How does one become Chancellor of Oxford University? Well, it helps to be the UK Prime Minister, but that is by no means a guarantee. The process of selecting a Chancellor is tortuous and perilous, beset by odd events and chance meetings, and is never completed until … Continue reading
If you’ve worked in a university, you’ll be familiar with the tortuous machinations that inevitably erupt during internal elections. Examples are not as common as they once were (a specific instance being the installation of Deans, who are usually now appointed rather than elected), but they still exist, especially in more traditional institutions. Continue reading
There it was, on the doorstep. A parcel, obviously a book. I knew it was coming, but it was still a nice surprise to see it there. And as with most pleasant things in life, there was a story behind its arrival.
Just over two years ago, I wrote a post titled ‘Of Oxford, books and a theory of stupidity‘. The focus was my experience in buying a couple of books associated with the Oxbridge historian Hugh Trevor-Roper (T-R) at a market in Oxford. Then, out of the blue, a few months ago I received a message from a reader who was interested in purchasing one of the books, in this case a bound series of articles from T-R’s personal library. Continue reading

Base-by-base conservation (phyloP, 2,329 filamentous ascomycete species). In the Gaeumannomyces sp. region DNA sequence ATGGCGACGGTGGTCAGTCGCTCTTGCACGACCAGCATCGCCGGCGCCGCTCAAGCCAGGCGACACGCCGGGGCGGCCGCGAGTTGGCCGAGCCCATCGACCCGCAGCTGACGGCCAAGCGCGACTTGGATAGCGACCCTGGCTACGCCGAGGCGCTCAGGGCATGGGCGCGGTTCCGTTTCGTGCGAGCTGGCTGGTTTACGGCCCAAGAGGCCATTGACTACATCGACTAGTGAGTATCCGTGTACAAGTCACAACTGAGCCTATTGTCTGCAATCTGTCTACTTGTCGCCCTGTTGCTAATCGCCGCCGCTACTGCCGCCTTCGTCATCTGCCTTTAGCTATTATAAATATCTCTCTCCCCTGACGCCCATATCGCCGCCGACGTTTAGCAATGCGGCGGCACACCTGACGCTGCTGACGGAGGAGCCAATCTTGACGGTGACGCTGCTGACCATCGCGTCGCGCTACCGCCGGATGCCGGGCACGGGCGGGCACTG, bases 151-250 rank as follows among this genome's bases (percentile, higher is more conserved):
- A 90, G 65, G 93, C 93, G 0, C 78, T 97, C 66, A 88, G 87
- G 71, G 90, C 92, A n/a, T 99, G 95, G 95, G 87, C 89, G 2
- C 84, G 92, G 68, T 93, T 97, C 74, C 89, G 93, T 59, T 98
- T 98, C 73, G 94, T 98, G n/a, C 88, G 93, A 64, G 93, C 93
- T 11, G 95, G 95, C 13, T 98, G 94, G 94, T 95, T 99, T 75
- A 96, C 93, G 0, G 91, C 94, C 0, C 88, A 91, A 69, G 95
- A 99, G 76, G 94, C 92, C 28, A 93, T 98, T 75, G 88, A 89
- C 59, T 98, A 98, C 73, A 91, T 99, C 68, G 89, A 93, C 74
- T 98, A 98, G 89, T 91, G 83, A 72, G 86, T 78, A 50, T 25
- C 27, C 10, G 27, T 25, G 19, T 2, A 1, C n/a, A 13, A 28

Every Thursday, near the centre of Oxford, sees the Gloucester Green ‘Antique and Craft Market’. Two immediate caveats: Gloucester Green is now a car park rather than the picturesque grass field you might imagine (though there is the odd tree, as you can see); and it’s more of a flea market than its grand title suggests. Nevertheless it’s great fun, and Marilyn and I (at her insistence) have visited on more than one occasion. And that’s where my meandering tale begins … Continue reading